Viral hepatitis infection affects 400 million people worldwide – more than 10 times the number of people affected by HIV. Yet at present, just one in 20 people with viral hepatitis know they are infected, and only one in 100 with the disease is being treated.
Hepatitis is a term used to describe the inflammation of the liver as a result of viral infection or exposure to harmful or toxic substances such as drugs or alcohol. While some types of hepatitis will pass without causing permanent damage to the liver, chronic cases can cause cirrhosis, liver failure or cancer.
In 2013, an estimated 1.45 million people died of the disease – up from less than 500,000 in 1990.
"The world has ignored hepatitis at its peril," said Dr Margaret Chan, WHO director general. "It is time to mobilise a global response to hepatitis on the scale similar to that generated to fight other communicable diseases like HIV/AIDS and tuberculosis."
With better understanding of prevention, thousands of lives could be saved every year. There is a vaccine and treatment for hepatitis B, and although there is no vaccine for hepatitis C, antiviral medication has made is possible to cure 90% of patients within two to three months.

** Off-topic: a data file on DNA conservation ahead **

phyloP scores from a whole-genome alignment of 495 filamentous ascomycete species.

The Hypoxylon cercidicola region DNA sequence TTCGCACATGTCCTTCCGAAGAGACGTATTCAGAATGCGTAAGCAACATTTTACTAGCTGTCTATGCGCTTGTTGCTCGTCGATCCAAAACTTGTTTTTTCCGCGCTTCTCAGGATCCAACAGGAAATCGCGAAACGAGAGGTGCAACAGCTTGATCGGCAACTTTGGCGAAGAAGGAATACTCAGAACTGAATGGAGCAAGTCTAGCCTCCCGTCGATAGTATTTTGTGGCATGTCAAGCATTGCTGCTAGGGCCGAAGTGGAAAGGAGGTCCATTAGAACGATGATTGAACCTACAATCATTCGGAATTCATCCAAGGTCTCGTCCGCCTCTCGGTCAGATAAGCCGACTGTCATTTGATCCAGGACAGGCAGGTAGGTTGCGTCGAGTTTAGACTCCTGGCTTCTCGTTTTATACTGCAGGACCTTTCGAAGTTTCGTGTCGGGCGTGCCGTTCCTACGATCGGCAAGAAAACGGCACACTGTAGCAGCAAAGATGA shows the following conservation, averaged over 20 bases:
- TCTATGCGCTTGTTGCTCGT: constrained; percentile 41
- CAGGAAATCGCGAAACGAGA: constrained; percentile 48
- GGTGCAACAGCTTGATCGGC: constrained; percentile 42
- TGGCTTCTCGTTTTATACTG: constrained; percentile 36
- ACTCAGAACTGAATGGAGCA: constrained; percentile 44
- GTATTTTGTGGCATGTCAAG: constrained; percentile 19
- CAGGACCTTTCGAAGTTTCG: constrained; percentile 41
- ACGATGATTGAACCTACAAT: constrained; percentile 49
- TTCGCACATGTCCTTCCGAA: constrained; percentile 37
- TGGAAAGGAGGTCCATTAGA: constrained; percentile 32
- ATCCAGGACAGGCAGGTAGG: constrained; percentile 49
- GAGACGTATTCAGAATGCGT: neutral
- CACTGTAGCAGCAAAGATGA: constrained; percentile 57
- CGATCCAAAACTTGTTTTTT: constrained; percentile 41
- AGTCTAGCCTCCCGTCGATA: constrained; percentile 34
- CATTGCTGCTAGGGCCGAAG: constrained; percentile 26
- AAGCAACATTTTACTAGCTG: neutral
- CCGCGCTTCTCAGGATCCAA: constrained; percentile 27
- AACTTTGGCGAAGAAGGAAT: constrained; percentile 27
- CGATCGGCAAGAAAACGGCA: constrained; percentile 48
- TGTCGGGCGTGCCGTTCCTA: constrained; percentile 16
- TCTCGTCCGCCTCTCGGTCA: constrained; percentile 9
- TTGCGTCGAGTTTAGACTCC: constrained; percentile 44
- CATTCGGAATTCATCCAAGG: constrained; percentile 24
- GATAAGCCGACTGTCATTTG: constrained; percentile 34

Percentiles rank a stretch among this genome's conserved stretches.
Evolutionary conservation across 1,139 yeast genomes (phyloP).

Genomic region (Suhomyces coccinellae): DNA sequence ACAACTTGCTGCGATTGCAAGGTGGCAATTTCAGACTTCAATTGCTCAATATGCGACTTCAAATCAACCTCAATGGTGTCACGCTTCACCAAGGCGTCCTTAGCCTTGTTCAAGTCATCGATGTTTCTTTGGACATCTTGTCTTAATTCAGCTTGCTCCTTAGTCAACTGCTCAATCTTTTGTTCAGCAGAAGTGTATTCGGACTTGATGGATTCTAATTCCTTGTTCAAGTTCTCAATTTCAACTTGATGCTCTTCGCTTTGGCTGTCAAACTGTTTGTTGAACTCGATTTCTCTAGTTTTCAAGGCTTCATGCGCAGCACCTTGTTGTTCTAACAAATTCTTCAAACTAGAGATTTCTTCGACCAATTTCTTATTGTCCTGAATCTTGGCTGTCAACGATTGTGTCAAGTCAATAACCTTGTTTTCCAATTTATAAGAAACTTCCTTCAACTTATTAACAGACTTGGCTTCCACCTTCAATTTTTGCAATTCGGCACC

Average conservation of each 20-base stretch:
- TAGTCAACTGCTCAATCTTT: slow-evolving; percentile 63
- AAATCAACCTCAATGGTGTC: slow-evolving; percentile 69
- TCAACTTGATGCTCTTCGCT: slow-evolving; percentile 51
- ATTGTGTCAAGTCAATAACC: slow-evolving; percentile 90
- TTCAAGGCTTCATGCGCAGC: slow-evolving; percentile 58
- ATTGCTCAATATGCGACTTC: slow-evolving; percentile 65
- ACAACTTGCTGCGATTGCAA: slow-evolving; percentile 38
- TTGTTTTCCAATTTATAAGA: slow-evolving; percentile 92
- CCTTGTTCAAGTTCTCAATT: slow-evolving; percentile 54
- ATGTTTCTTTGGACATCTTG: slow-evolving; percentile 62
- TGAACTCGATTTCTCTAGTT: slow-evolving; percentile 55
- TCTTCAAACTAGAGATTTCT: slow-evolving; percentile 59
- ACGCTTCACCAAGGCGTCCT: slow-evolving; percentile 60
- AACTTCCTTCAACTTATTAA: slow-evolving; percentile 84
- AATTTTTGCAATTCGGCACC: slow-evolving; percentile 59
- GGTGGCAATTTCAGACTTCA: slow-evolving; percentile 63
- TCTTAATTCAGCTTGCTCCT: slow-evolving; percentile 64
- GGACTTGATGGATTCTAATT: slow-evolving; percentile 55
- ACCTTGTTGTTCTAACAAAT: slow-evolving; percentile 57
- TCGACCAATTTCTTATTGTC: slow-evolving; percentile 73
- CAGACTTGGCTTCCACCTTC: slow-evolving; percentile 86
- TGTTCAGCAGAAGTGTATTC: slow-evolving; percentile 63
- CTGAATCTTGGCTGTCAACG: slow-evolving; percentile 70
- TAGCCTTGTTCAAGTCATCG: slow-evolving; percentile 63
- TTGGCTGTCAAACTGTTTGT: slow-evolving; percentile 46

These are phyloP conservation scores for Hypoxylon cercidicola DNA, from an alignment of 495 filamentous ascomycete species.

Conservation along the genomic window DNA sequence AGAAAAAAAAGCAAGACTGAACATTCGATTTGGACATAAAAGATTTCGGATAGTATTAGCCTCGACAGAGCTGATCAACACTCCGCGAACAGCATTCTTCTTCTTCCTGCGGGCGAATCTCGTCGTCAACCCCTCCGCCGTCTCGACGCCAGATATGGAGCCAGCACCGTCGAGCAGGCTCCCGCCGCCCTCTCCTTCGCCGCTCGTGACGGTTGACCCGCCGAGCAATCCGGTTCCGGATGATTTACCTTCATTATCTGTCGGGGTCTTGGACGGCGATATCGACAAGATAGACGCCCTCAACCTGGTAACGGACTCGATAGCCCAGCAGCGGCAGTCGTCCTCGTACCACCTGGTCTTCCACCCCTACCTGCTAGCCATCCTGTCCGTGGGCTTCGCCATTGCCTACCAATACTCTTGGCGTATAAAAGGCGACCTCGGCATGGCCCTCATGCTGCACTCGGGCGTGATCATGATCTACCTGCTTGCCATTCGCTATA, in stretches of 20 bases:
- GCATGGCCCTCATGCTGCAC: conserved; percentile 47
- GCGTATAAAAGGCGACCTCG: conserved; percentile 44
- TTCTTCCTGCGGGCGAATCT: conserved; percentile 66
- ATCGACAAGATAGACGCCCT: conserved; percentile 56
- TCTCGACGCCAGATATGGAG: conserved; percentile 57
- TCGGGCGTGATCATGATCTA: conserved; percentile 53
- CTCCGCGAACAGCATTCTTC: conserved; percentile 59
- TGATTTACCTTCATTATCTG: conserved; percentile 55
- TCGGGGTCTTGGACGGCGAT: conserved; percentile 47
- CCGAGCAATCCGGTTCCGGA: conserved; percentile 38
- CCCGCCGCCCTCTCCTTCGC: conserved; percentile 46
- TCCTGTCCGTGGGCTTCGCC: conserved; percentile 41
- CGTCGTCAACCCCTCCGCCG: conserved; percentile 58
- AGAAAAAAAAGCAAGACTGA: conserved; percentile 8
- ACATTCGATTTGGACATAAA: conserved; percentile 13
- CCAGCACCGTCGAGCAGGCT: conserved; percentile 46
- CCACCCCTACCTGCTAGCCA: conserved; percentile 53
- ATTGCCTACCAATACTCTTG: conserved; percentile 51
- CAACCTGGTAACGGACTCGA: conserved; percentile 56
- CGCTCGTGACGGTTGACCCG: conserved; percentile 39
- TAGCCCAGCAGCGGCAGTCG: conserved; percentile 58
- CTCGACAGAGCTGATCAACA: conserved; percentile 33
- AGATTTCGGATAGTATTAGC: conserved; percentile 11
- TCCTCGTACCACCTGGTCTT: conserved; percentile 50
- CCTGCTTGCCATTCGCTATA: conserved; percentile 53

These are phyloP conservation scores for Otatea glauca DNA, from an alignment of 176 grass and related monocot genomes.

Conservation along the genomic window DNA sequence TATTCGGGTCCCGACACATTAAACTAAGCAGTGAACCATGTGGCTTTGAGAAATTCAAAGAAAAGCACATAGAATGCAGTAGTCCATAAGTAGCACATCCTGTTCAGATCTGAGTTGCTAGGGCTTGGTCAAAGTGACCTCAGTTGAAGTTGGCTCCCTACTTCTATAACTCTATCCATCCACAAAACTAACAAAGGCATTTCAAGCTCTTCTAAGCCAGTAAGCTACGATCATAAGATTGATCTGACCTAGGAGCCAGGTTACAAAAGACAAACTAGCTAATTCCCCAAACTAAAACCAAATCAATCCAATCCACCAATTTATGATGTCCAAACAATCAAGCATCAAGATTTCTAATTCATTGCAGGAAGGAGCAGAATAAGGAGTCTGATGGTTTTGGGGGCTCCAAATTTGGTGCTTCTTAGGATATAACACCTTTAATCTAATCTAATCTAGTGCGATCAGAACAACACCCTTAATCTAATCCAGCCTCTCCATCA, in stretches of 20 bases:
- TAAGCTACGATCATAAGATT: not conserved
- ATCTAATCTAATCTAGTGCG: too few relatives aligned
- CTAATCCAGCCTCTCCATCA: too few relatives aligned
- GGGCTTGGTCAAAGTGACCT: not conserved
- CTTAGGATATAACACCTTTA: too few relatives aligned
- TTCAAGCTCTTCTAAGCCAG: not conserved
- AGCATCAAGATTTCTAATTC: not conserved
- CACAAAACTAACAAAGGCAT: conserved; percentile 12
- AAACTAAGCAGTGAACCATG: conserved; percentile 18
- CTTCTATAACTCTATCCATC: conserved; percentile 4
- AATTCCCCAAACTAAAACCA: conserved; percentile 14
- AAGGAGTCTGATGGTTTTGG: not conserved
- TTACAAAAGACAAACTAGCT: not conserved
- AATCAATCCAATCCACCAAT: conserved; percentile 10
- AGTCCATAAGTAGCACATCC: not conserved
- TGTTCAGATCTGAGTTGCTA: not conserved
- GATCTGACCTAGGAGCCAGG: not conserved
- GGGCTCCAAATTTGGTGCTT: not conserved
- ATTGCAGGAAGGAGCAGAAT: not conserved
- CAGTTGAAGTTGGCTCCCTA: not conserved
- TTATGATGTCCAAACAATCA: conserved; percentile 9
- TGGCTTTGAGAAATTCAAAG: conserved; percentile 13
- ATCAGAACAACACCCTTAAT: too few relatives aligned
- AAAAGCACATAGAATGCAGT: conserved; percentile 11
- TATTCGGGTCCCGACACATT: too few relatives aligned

What are five main hepatitis viruses?
There are five unique hepatitis viruses – A, B, C, D and E.
Hepatitis A, or HAV, is most commonly transmitted through consumption of contaminated water or food. While the majority of infections in cases are mild and the patient is able to make a full recovery, some can be life-threatening in areas with poor sanitation. It can also be spread through sex or via injecting drugs.
The hepatitis B virus, HBV, is transmitted through exposure to infected blood, semen and other body fluids. In some rare cases, it can be transmitted from infected mothers to infants during birth. Hepatitis B can also be spread through contaminated blood transfusions and medical procedures and by injection drug use.
The most common type of hepatitis, hepatitis C, or HCV, is most commonly transmitted through exposure to infected blood by injection drug use. Transmission by unprotected sex is also possible, although less common. There is currently no vaccine for hepatitis C, although research into development is ongoing.
Hepatitis D (HDV) infections occur only in those who are infected with hepatitis B. Chronic hepatitis D can increase the risk of developing cirrhosis, scarring of the liver caused by continuous, long-term liver damage.
The hepatitis E virus is mostly transmitted through consumption of contaminated water or food and it is common in developing countries. It is largely spread by drinking water contaminated with the faeces of someone infected with hepatitis E. It is mostly prevalent in east and south Asia. Although the infection normally clears within 2 to 6 weeks, it can occasionally lead to acute liver failure.